Audi, India’s third luxury car maker by sales, replaces its best-selling sports utility vehicle or SUV Q5, but does the more sophisticated all-new second generation Q5 make it a more compelling option than the Mercedes-Benz GLC, Land Rover Discovery Sport, BMW X3 as well as the newly launched Volvo XC60 in India?
If the Audi Q7 is too big, which it is, and the Audi Q3 a bit too small, then the German brand has brought in the Q5 in diesel to choose for now. Petrol version will follow later.
The Ingolstadt-based automaker will replace the extremely popular first generation Audi Q5, which was launched in India in 2011 with a sticker price of about Rs 48.44 lakh.
The second generation Q5, which will be introduced on January 18 is expected to be priced a tag higher at around Rs 50-55 lakh. This will be the first launch of the company and the car will be assembled at the Volkswagen factory in Aurangabad in Maharashtra.
This model has been quite a success story for Audi, with every third Quattro-equipped car sold being a Q5. So a lot work has gone in to perfectly fill in its predecessor’s rather large shoes.
The all new Q5 is based on the MLB EVO platform, the same one that the Q7 is based on. This has allowed the engineers to make it longer, wider and taller than the previous one. It also weighs 65 kilos lighter, which is good news for fuel economy and performance as the power is increased by 8 per cent and fuel efficiency by 20 per cent.
It is attractively more athletic and, visually, a little more compact. That Q7-like grille and headlamp combination are more raked back and angular and the daytime running lamp signature is quite different. In profile, the Q5 continues to look familiar with the roofline sloping into a gentle curve at the rear. The wheel arches are more flared now and there is a sharper crease along the shoulder line, but they are not the most apparent. However, the tail-lamps are more easily distinguished. The 18-inch alloy wheels look a bit too ordinary and the company should have opted for a more dramatic-looking set of wheels.
On the inside, the cabin is in line with contemporary Audis. There is the redesigned steering wheel along with, what is now common, a virtual cockpit. The massive screen that makes up the instrument cluster now offers an uncluttered view of essential information at a glance. You could set it to vehicle information, the playlist you are listening to, the phone you have paired it with or the route you are navigating. The 8.3-inch screen sits as a part of the central console.
Other features include a touchpad that recognises handwriting, MMI controls and a phone box to wirelessly charge your device. Also, the longer wheelbase has freed up more space for the passengers with good legroom in the rear bench too. The boot has more than enough space to park the luggage of a family out on a longer outing.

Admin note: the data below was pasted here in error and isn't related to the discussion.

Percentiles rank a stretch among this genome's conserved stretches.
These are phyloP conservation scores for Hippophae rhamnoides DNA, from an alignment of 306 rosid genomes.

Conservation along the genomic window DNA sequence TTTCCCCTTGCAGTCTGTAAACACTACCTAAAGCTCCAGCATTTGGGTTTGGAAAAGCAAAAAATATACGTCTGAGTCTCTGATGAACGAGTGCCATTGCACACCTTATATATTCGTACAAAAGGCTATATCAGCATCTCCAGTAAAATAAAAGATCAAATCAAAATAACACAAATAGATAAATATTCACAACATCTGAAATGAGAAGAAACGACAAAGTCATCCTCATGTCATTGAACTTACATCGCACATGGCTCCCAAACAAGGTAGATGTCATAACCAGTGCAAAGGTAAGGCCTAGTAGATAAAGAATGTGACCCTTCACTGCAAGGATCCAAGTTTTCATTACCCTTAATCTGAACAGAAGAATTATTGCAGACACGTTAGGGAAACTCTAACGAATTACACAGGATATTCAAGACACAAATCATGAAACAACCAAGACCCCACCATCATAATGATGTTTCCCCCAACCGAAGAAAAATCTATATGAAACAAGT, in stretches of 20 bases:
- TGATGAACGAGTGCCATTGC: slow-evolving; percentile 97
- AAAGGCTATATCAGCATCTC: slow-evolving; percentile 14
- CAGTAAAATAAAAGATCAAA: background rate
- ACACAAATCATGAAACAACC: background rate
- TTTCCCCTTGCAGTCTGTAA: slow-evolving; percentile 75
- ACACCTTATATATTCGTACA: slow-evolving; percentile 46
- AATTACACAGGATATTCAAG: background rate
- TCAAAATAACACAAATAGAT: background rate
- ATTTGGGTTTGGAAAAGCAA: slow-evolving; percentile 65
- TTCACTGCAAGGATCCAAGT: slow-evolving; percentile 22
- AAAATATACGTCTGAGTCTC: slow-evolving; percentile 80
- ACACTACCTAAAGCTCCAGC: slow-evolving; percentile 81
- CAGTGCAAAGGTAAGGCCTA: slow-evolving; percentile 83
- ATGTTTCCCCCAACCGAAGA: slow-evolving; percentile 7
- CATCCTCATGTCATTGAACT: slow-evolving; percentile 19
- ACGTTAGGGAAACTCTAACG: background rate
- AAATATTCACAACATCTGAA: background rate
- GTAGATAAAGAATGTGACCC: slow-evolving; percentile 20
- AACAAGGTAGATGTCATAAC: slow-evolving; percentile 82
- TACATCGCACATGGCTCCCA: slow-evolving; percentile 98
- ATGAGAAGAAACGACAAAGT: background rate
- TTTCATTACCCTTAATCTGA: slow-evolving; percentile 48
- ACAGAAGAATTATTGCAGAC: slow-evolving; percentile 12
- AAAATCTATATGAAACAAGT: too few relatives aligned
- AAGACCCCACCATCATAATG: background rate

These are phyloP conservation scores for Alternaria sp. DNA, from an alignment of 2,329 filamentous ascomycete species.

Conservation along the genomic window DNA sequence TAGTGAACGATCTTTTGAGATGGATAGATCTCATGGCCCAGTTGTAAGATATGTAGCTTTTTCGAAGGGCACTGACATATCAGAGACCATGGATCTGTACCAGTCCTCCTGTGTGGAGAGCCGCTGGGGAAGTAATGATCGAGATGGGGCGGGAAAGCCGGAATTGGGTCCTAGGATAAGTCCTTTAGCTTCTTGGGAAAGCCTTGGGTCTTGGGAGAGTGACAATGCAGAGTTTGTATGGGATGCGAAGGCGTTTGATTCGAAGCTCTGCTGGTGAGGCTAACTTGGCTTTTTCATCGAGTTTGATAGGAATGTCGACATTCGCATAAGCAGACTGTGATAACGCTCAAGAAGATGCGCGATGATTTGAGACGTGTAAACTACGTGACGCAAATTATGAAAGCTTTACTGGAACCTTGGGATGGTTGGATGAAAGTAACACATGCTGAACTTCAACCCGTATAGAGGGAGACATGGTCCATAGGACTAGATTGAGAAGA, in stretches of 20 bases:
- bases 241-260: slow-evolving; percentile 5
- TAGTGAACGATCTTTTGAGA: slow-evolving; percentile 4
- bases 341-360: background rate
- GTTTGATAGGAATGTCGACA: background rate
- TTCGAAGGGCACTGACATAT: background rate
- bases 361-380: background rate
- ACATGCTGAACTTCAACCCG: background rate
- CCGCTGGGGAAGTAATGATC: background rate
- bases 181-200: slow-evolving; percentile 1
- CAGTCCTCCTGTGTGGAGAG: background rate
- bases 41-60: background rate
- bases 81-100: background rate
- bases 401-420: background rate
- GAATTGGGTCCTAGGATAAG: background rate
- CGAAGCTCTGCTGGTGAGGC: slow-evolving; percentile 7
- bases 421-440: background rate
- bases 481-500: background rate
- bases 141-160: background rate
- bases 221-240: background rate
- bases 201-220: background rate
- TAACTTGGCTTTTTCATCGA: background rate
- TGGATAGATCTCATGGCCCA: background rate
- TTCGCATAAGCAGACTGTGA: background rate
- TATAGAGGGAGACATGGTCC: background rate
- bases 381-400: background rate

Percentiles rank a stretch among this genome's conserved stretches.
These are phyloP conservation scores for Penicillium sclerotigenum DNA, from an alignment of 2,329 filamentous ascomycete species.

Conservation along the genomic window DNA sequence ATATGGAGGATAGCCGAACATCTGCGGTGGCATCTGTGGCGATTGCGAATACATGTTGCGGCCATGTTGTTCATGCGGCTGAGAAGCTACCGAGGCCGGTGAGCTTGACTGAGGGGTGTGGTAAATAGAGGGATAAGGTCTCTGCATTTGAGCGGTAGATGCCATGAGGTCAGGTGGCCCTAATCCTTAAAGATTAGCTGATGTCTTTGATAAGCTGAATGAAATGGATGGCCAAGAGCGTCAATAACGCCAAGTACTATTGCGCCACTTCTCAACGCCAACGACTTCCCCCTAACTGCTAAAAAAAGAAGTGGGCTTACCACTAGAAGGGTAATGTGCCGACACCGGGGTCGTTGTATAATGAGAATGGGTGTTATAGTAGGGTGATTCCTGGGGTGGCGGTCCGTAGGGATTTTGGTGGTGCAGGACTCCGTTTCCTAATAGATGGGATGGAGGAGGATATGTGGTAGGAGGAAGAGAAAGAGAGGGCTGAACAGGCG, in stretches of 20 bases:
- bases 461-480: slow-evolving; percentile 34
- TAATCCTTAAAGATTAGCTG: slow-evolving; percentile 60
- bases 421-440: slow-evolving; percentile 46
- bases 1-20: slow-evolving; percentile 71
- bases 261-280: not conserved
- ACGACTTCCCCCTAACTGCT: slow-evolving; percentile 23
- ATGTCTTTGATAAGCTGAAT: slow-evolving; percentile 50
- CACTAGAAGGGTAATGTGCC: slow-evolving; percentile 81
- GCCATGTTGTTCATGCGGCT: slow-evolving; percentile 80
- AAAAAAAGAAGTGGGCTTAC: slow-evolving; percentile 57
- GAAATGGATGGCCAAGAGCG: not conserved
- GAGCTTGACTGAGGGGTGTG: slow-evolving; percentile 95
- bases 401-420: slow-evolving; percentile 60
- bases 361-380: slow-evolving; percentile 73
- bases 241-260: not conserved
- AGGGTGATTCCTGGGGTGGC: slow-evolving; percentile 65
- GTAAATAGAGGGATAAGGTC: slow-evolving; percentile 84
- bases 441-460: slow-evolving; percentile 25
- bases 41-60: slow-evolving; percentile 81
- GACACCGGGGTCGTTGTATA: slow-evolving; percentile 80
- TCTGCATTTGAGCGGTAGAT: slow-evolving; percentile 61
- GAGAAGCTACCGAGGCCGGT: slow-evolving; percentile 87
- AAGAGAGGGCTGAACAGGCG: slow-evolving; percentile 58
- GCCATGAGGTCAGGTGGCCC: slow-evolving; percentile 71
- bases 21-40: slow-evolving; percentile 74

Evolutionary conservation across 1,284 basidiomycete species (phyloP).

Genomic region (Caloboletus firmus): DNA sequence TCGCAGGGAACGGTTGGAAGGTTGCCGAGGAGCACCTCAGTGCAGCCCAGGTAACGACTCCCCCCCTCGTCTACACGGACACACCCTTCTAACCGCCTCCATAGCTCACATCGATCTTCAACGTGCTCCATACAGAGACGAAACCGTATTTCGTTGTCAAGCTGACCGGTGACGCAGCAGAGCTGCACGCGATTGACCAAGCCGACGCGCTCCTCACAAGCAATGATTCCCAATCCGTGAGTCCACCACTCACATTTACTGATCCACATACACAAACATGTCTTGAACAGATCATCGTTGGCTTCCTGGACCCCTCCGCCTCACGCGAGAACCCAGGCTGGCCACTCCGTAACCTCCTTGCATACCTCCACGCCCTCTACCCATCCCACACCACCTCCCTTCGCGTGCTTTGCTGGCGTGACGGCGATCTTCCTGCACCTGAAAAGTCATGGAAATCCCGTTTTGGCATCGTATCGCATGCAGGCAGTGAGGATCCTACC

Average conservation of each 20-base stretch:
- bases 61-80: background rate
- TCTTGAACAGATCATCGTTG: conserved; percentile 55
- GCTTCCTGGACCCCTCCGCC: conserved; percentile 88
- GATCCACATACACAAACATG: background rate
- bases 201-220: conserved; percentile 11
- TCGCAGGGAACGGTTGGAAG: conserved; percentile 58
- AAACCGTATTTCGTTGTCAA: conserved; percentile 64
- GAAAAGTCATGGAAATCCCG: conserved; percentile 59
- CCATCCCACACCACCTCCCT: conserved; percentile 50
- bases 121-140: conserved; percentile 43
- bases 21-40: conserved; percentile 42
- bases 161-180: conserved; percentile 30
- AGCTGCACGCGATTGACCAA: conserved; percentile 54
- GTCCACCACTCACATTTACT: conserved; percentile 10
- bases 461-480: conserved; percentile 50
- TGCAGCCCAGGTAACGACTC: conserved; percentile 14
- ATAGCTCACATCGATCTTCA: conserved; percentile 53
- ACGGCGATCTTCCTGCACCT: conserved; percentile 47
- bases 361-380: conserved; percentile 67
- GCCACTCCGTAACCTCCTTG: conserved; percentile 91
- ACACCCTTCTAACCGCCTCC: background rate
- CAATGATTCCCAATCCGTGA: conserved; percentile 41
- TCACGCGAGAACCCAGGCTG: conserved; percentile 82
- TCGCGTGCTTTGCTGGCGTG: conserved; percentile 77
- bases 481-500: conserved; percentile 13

I drove the Q5 from Ajmer to Pushkar in Rajasthan. Undoubtedly, it was a smooth and comfortable drive as the Quattro all-wheel drive allows it to put power down really effectively and rather quickly. It also delivered a nice kick as you race along the highway.
I drove the new SUV through a few towns, villages and even off-road sections to take photographs and the Q5 felt perfectly comfortable in all the situations.
The Q5 is five cars in one as it offers Comfort drive mode, Dynamic mode, Auto mode, Individual mode and Off-Road drive mode. In Comfort mode, it offers an unruffled ride on less perfect roads as it offers optimised steering and clear shift patterns for a relaxed drive experience. But in Auto mode, the car automatically adjusts settings for seamless combination of comfort and responsiveness.
Of course, there was not much time for longer Off-Road drive experience really but on the other hand, in India most would not buy a Q5 for that anyway.
With a top speed of 218 km, Audi claims that the Q5, with its 2.0-litre TDI engine with 190 horsepower clocks 0-100 kph in flat 7.9 seconds and the way the power is delivered there is no way to dispute that.
Also, the smooth 7-speed DSG and the Q5 feels almost effortless. In fact, Audis are generally light to steer, but the Q5 feels especially so with only a marginal difference in feel registering once you select dynamic drive mode.
Should I buy one?
This is a tough question to answer, really. Its archrivals the Mercedes GLC and the Volvo XC60 are undoubtedly attractive too. Also, Land Rover has two distinct flavours in the Discovery Sport and Evoque. Although, the all new Q5 has a lot to offer cabin, space and engine wise and the overall great design, pricing will sway the buyers in the country.